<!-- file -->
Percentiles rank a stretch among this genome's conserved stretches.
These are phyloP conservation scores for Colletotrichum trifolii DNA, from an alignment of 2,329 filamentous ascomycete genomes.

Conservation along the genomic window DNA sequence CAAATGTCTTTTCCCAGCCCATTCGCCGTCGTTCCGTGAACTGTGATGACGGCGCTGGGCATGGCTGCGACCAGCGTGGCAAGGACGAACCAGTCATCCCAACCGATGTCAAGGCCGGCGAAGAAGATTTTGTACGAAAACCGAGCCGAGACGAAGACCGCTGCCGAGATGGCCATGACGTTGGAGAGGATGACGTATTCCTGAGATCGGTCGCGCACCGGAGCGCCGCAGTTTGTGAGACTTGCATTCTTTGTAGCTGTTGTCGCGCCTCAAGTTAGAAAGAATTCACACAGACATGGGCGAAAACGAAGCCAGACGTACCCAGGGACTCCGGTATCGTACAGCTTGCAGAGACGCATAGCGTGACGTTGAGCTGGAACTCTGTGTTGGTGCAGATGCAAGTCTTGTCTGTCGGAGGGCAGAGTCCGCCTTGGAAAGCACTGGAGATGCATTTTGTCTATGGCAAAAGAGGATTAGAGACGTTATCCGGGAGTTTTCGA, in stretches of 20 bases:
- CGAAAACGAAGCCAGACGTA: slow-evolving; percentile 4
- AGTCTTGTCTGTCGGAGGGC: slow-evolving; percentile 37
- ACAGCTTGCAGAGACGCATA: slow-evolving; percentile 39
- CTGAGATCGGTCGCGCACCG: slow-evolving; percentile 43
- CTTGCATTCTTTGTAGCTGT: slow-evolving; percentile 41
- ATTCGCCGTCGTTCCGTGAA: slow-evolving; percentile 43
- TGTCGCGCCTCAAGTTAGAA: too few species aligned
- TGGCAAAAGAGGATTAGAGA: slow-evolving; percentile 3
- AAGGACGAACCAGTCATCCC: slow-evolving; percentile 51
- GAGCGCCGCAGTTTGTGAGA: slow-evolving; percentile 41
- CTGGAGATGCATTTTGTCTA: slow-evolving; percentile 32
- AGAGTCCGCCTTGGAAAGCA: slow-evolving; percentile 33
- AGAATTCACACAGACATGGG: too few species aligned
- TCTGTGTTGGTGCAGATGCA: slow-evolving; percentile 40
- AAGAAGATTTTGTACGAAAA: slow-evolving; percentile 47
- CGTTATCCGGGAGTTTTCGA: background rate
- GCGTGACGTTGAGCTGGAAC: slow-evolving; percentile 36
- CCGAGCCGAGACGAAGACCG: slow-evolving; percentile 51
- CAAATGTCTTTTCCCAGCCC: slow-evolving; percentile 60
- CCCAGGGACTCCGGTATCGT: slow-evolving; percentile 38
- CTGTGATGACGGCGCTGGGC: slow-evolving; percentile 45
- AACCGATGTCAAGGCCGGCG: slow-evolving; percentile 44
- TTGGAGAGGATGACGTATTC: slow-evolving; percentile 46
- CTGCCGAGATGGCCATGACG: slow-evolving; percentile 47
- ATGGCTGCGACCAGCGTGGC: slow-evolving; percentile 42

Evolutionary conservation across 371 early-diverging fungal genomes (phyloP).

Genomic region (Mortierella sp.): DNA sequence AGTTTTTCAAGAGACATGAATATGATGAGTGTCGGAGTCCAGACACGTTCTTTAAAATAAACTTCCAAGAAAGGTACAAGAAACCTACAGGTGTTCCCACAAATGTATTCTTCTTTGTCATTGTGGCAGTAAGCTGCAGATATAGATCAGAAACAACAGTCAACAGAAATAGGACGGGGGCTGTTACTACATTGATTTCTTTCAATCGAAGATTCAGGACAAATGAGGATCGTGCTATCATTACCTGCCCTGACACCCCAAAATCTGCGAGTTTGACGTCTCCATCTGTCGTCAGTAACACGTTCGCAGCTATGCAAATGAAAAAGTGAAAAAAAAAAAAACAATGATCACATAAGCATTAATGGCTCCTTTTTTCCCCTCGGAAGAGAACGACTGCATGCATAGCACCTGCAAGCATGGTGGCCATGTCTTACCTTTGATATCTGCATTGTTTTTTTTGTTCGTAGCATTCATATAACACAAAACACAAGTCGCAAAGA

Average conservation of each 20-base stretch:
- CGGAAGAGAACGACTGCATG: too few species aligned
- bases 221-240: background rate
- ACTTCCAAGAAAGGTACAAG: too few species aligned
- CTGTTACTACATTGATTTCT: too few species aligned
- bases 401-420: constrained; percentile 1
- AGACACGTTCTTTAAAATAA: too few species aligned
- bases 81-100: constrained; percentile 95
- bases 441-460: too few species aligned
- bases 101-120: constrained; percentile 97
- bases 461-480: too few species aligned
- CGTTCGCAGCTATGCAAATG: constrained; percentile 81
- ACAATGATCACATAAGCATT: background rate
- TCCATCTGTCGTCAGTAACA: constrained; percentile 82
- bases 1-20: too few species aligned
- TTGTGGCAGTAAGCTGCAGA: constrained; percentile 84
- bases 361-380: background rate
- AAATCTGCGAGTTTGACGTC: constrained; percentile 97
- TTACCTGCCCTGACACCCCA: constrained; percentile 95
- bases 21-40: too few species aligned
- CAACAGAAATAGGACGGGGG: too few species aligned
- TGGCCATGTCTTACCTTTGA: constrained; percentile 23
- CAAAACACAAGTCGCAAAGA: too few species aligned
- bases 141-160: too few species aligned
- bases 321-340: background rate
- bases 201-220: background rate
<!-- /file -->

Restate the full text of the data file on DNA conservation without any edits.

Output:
Percentiles rank a stretch among this genome's conserved stretches.
These are phyloP conservation scores for Colletotrichum trifolii DNA, from an alignment of 2,329 filamentous ascomycete genomes.

Conservation along the genomic window DNA sequence CAAATGTCTTTTCCCAGCCCATTCGCCGTCGTTCCGTGAACTGTGATGACGGCGCTGGGCATGGCTGCGACCAGCGTGGCAAGGACGAACCAGTCATCCCAACCGATGTCAAGGCCGGCGAAGAAGATTTTGTACGAAAACCGAGCCGAGACGAAGACCGCTGCCGAGATGGCCATGACGTTGGAGAGGATGACGTATTCCTGAGATCGGTCGCGCACCGGAGCGCCGCAGTTTGTGAGACTTGCATTCTTTGTAGCTGTTGTCGCGCCTCAAGTTAGAAAGAATTCACACAGACATGGGCGAAAACGAAGCCAGACGTACCCAGGGACTCCGGTATCGTACAGCTTGCAGAGACGCATAGCGTGACGTTGAGCTGGAACTCTGTGTTGGTGCAGATGCAAGTCTTGTCTGTCGGAGGGCAGAGTCCGCCTTGGAAAGCACTGGAGATGCATTTTGTCTATGGCAAAAGAGGATTAGAGACGTTATCCGGGAGTTTTCGA, in stretches of 20 bases:
- CGAAAACGAAGCCAGACGTA: slow-evolving; percentile 4
- AGTCTTGTCTGTCGGAGGGC: slow-evolving; percentile 37
- ACAGCTTGCAGAGACGCATA: slow-evolving; percentile 39
- CTGAGATCGGTCGCGCACCG: slow-evolving; percentile 43
- CTTGCATTCTTTGTAGCTGT: slow-evolving; percentile 41
- ATTCGCCGTCGTTCCGTGAA: slow-evolving; percentile 43
- TGTCGCGCCTCAAGTTAGAA: too few species aligned
- TGGCAAAAGAGGATTAGAGA: slow-evolving; percentile 3
- AAGGACGAACCAGTCATCCC: slow-evolving; percentile 51
- GAGCGCCGCAGTTTGTGAGA: slow-evolving; percentile 41
- CTGGAGATGCATTTTGTCTA: slow-evolving; percentile 32
- AGAGTCCGCCTTGGAAAGCA: slow-evolving; percentile 33
- AGAATTCACACAGACATGGG: too few species aligned
- TCTGTGTTGGTGCAGATGCA: slow-evolving; percentile 40
- AAGAAGATTTTGTACGAAAA: slow-evolving; percentile 47
- CGTTATCCGGGAGTTTTCGA: background rate
- GCGTGACGTTGAGCTGGAAC: slow-evolving; percentile 36
- CCGAGCCGAGACGAAGACCG: slow-evolving; percentile 51
- CAAATGTCTTTTCCCAGCCC: slow-evolving; percentile 60
- CCCAGGGACTCCGGTATCGT: slow-evolving; percentile 38
- CTGTGATGACGGCGCTGGGC: slow-evolving; percentile 45
- AACCGATGTCAAGGCCGGCG: slow-evolving; percentile 44
- TTGGAGAGGATGACGTATTC: slow-evolving; percentile 46
- CTGCCGAGATGGCCATGACG: slow-evolving; percentile 47
- ATGGCTGCGACCAGCGTGGC: slow-evolving; percentile 42

Evolutionary conservation across 371 early-diverging fungal genomes (phyloP).

Genomic region (Mortierella sp.): DNA sequence AGTTTTTCAAGAGACATGAATATGATGAGTGTCGGAGTCCAGACACGTTCTTTAAAATAAACTTCCAAGAAAGGTACAAGAAACCTACAGGTGTTCCCACAAATGTATTCTTCTTTGTCATTGTGGCAGTAAGCTGCAGATATAGATCAGAAACAACAGTCAACAGAAATAGGACGGGGGCTGTTACTACATTGATTTCTTTCAATCGAAGATTCAGGACAAATGAGGATCGTGCTATCATTACCTGCCCTGACACCCCAAAATCTGCGAGTTTGACGTCTCCATCTGTCGTCAGTAACACGTTCGCAGCTATGCAAATGAAAAAGTGAAAAAAAAAAAAACAATGATCACATAAGCATTAATGGCTCCTTTTTTCCCCTCGGAAGAGAACGACTGCATGCATAGCACCTGCAAGCATGGTGGCCATGTCTTACCTTTGATATCTGCATTGTTTTTTTTGTTCGTAGCATTCATATAACACAAAACACAAGTCGCAAAGA

Average conservation of each 20-base stretch:
- CGGAAGAGAACGACTGCATG: too few species aligned
- bases 221-240: background rate
- ACTTCCAAGAAAGGTACAAG: too few species aligned
- CTGTTACTACATTGATTTCT: too few species aligned
- bases 401-420: constrained; percentile 1
- AGACACGTTCTTTAAAATAA: too few species aligned
- bases 81-100: constrained; percentile 95
- bases 441-460: too few species aligned
- bases 101-120: constrained; percentile 97
- bases 461-480: too few species aligned
- CGTTCGCAGCTATGCAAATG: constrained; percentile 81
- ACAATGATCACATAAGCATT: background rate
- TCCATCTGTCGTCAGTAACA: constrained; percentile 82
- bases 1-20: too few species aligned
- TTGTGGCAGTAAGCTGCAGA: constrained; percentile 84
- bases 361-380: background rate
- AAATCTGCGAGTTTGACGTC: constrained; percentile 97
- TTACCTGCCCTGACACCCCA: constrained; percentile 95
- bases 21-40: too few species aligned
- CAACAGAAATAGGACGGGGG: too few species aligned
- TGGCCATGTCTTACCTTTGA: constrained; percentile 23
- CAAAACACAAGTCGCAAAGA: too few species aligned
- bases 141-160: too few species aligned
- bases 321-340: background rate
- bases 201-220: background rate